Videos recently widely circulating on social networks in both Russia and the Central Asian republic of Kyrgyzstan show Kyrgyz men working in Russia brutally attacking their female compatriots for the ‘crime’ of associating with men of other nationalities. Gulzat Botoeva looks at how these scenes reflect not only problems of national identity but wider issues around migrant labour in Russia
The stream of migrants from Central Asia seeking work in Russia is considerable, but racism and the migration laws there make them vulnerable to intimidation and exploitation. Many prefer to stay within their cultural and religious framework by working in Kazakhstan. Life there isn’t easy either, says Bhavna Dave.
The life of a migrant worker is never easy. The upheavals of the past 20 years in the former USSR have resulted in waves of Central Asians going to Russia to find work. To judge by their tales, the bureaucracy is finding it very hard to cope. Medina Aitieva spent some time with migrants in Siberia.
Inter-communal conflict in Kyrgyzstan flared up in 2010. Since then ethnic Uzbeks, the largest racial minority, have been on the move. Sometimes they travel to Russia; sometimes back again. It's always difficult to know where to call home, says Abdujalil Abdurasulov.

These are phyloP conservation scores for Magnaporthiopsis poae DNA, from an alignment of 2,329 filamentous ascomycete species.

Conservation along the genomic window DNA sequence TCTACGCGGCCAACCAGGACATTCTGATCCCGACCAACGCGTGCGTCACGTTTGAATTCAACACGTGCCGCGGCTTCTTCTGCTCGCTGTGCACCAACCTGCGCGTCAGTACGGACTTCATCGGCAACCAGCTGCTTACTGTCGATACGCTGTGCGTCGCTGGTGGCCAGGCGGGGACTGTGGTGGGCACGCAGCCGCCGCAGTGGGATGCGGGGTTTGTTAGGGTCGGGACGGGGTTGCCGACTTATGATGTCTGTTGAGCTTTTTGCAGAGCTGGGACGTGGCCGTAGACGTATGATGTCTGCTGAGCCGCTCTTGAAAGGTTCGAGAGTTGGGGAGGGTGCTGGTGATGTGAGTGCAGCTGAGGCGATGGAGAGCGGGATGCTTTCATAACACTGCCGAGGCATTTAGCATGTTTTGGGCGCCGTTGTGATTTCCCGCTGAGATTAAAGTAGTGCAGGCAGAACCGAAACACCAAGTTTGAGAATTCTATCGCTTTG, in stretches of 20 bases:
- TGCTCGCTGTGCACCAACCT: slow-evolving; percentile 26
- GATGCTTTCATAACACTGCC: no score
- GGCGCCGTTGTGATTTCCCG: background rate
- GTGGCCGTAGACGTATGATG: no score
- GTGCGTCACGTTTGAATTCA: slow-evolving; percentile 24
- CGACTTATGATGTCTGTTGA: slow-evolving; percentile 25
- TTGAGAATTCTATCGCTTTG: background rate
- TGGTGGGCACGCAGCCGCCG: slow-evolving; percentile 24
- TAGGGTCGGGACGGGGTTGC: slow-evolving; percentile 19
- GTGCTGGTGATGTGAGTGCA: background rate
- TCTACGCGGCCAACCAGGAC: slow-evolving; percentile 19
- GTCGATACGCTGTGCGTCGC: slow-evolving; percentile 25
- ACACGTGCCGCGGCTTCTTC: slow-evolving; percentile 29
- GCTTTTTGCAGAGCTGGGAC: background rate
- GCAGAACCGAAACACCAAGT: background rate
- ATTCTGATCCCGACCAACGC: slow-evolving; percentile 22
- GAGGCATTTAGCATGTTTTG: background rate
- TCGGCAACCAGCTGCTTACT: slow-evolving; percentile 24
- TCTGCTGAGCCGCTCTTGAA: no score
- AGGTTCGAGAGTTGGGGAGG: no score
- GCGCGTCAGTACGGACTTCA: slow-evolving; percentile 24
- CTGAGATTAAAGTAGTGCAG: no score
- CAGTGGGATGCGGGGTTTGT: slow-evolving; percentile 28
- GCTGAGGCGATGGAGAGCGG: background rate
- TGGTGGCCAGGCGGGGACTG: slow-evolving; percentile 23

The collapse of the Soviet Union left desperate human situations in its wake: prices shot up, wages weren’t paid and people were forced to travel in search of work. The post-Soviet migrant’s life — one typically fraught with problems of health, family and home — is the subject of Madeleine Reeves' new week-long series on oDRussia.
We work with activists, journalists and researchers to publicise issues left behind by the mainstream press. Find out more about how you can join the debate here.
This August, we begin a special series devoted to the 25th anniversary of August 1991. Join us to discuss the fate of reforms, progress and the pluralist world we envisaged — and lost. Get in touch to discuss your ideas.